Tom Dowd On Mingus And More
(In December 1997, I interviewed legendary engineer/producer Tom Dowd in regard to his work on Charles Mingus’s classic 1956 jazz album Pithecanthropus Erectus, then about to be reissued by Atlantic Records. Some fascinating first-hand accounting here–which, as you’ll read, was something he valued highly. Dowd died of emphysema in 2002. Check out Mark Moormann’s documentary on the man, 2003’s Tom Dowd And The Language Of Music if you have the opportunity. –dd)
What are one or two most memorable aspects about working with Mingus for you?
I think about the intensity that he had–and his deportment, when we were in the studio, when we were recording. That’s the first thing that strikes me. The second thing–and I do this in some lectures that I talk about–is that two of the times where I recorded him, the circumstances were so unusual, because earlier in the same day, on one of the occasions, I was doing the Coasters–and I don’t know if I was doing “Yakety Yak” or “Charlie Brown”–and then like 10 hours later I’m doing “Haitian Fight Song” (laughs), thinking, “What am I doing here?” The culture shock was ridiculous. And yet he was very serious. Any time that he was recorded, he was very, very serious–about the endeavor and the preparation.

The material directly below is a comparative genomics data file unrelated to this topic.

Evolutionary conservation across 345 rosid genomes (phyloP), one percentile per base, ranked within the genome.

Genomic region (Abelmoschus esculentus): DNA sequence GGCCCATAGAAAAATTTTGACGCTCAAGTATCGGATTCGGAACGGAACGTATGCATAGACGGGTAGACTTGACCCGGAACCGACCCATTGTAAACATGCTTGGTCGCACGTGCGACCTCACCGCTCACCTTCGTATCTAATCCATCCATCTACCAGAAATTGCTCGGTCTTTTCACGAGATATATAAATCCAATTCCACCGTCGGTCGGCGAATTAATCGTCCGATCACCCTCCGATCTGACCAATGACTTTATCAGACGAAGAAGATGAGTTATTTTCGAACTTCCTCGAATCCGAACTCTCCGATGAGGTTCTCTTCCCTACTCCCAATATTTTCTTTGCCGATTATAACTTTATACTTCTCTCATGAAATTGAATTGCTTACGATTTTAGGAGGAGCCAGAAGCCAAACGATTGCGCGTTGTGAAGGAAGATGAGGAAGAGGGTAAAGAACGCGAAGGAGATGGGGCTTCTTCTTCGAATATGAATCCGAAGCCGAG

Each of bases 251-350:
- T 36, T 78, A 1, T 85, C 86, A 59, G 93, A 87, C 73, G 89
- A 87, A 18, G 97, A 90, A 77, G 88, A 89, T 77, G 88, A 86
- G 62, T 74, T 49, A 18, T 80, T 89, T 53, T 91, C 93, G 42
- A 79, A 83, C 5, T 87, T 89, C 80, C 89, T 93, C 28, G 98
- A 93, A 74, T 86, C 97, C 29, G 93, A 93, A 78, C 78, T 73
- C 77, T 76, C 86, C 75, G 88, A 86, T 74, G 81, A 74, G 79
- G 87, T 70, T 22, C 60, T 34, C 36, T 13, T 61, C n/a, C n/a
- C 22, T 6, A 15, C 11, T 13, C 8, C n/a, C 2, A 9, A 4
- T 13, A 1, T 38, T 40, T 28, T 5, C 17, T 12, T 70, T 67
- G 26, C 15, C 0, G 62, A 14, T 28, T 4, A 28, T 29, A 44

Did he seem to know exactly what he wanted?
Oh, absolutely. I mean, when he came in [the musicians] were supposed to be fine-tuned–and if they weren’t fine-tuned, they’d watch him, and he’d give them verbatim instruction. He wandered around carrying the bass as he was playing it. Encouraging people, nodding to them or shaking them off or something.
Were these recordings that required a lot of retakes?
There were sections that were drilled in–and when the solos started, you were into another…He’d actually change personality from one portion of a composition to another, so that the ferocity of what he wanted in the composed, prepared sections was predetermined, as opposed to when they were playing solos–they’re going fine, you’re going in the right direction–you know what I’m saying?–but when it comes back around to getting in line or something, it would be hard. No, I don’t remember too many occasions where we went past two, maybe three takes at most.
Did he often seem to know the best as soon as it went down? How was that compared to other people you worked with?